Here's something very cool in the works, which might turn my car sickness into a joyride!
A bunch of academic researchers are out-fitting cars to create wi-fi networks. Eventually, the Department of Transportation will switch the signal from the standard wifi protocol to a dedicated short-range communication signal now in development. This will allow signals to travel much farther with fewer direct connections---only some cars will need a direct internet connection and the others can piggyback.
These transitory automobile wifi nets could span over kilometers---allowing cars to share practical information ('Is the road ahead slick with ice?' or 'What's the exit to Lake Woebegone?') or just chat. Definitely something for a future episode of Car Talk, one of my mom's favorite programs. very cool. just imagine what kind of video you can stream in a traffic jam!
I mostly like discovering my own music--via last.fm or pandora, or even (shriek) from friends in the realworld. So, the tautological name of Indie Music Filter initially put me off, even as their clean-cut look and talky posts drew me in.
In the end, what got me was the down-loadable digital mixed-tape (!), with its nerdart appeal. And once I got Vol.2 rolling it was sweet as watermelon on a hot summer day (as the old folks of my imagination like to say).
Occasionally, we simple-celled organisms get a peek into the future, and this my friends is it. The presentation video, above, by Jeff Han at the TED Talks on the multi-touch computer screen, says for itself more than I can--so watch it--but here I go anyway. Han displays its application by intuitively creating puppets, exploring 3D maps, and simulating various animations.Technology is always advancing (lately anyway), shocking the senses and promising to improve the function of our lives. This computer screen registers multiple touch and intensity. And those are just pretty showboats toys to present this new technology. Those apps will of course have their uses for creative producers and even the military, but it was really the wallflower among the demos that grabbed my attention. But with this screen, something as simple as manipulating documents on your 'desktop' becomes more like a super-sensual videogame.
This is could be revolution in typical computer interaction: providing, literally, the hands-on ability to manipulate visual representations of data--to zoom-in and out while simultaneously moving objects in opposite directions, and (if you're dexterous enough) also creating new data.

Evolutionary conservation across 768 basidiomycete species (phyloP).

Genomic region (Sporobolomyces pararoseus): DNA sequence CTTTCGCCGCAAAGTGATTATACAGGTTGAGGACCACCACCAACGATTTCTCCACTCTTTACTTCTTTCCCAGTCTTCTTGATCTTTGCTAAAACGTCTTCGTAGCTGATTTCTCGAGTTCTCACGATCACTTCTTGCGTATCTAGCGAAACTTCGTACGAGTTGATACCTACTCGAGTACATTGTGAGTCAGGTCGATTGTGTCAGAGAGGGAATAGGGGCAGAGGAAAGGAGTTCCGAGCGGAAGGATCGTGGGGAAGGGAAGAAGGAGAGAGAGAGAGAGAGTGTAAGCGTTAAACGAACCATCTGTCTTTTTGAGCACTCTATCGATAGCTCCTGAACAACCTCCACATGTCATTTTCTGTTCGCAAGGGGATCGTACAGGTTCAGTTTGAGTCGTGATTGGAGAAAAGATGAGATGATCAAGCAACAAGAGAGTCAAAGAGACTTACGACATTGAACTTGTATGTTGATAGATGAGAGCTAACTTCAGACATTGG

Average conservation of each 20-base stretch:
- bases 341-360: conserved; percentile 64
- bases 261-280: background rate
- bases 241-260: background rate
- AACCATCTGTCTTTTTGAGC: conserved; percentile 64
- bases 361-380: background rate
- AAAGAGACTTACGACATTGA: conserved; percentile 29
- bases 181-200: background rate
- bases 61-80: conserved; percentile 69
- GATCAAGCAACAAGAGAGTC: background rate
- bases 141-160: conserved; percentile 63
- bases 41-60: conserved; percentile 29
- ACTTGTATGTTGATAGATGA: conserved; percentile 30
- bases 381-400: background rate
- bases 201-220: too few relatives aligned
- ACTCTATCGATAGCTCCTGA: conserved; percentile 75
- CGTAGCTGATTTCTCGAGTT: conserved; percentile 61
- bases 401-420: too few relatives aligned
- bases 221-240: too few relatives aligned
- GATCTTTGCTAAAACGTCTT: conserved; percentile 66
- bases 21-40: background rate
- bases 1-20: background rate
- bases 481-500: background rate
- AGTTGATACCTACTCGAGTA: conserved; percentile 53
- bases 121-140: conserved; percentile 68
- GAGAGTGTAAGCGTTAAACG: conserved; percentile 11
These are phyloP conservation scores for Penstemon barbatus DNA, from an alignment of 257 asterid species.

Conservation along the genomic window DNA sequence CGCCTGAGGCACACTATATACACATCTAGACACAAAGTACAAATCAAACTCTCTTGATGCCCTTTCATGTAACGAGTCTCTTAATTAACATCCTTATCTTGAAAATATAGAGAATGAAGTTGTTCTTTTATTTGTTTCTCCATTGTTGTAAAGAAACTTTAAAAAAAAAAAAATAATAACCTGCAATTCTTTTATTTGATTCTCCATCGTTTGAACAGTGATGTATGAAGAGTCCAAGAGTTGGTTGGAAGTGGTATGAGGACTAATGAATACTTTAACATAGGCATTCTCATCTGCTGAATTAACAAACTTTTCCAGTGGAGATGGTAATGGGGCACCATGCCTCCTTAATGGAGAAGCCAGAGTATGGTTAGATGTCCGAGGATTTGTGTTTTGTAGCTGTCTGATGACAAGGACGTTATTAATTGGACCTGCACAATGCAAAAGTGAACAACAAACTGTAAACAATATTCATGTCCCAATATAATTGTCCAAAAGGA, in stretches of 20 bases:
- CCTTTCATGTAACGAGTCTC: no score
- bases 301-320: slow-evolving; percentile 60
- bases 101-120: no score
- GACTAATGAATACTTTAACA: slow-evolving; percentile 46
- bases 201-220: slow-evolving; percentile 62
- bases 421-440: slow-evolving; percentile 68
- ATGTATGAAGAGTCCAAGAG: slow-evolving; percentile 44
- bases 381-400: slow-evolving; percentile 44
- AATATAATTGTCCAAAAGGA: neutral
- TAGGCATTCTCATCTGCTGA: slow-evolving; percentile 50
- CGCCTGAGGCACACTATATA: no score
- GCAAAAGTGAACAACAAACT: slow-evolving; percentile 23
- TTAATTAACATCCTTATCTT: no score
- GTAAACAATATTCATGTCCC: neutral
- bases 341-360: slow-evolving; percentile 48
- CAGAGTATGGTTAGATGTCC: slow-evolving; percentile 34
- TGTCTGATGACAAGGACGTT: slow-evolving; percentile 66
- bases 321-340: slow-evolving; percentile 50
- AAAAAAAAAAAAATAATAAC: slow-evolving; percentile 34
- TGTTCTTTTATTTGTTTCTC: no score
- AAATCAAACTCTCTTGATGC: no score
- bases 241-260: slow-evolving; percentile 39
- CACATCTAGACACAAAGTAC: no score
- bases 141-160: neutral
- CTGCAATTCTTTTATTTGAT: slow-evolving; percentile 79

Hmm, imagine what that could do in a search engine. Already there are start-ups, seeking to nudge the search giants Goog and Y!, that are finding their added-value by tossing the paradigm of the one-text-box-answers-all. But most of these upstart innovations work within the fixed web frame we're so used to: Type, click, specify, zero in, backstep, type again, specify, hunt, find.
Imagine, searching for keyword-associated results could be more like this: instead of searching through a stack of papers in a linear hierarchy of relevancy, it could be like diving into a swimming pool, where there are several piles, where there is one pile for each keyword ranked first. And the stacks are arranged to radiate out infront of you, like a semi circle. All the pages are floating, so that every posterior page in a pile is also visible, peeking out from behind. At a glance, you might be able to reach forward with the key gestures, zooming-in to your desired result, just as you would reach forward to swim to your destination in a pool. And, you can imagine the same for image search, or even sound.
Going back to the art-side of it, this could fundamentally bridge the divide between traditional artists and digital creators. In the recent wave of technological advance, isn't it true that most artists have been left behind. If you don't learn these new tools, in order to serve your talent directly into the digital interface, you're basically obsolete. Sculpture and paintings are good for a gallery, but lack the viability outside the digital vector landscape of Illustrator, or even CAT. Controlling digital creativity without resigning oneself to Adobe's tortuous layers, what a concept. It would be wonderful to build webpages in a software couched in this pliable screen. Or construct a architectural model. Or build a virtual landcape, like second life. Or, you know, make a movie.
The coreduo chip in the macpro is exciting and all, but this requires the exclamation of foreign words to really capture the exotic thrill of this innovation. Best to Han and his lab--- it will be years before this technology is ready for the market (it was only a research demo, proof of concept), but (( WOW )).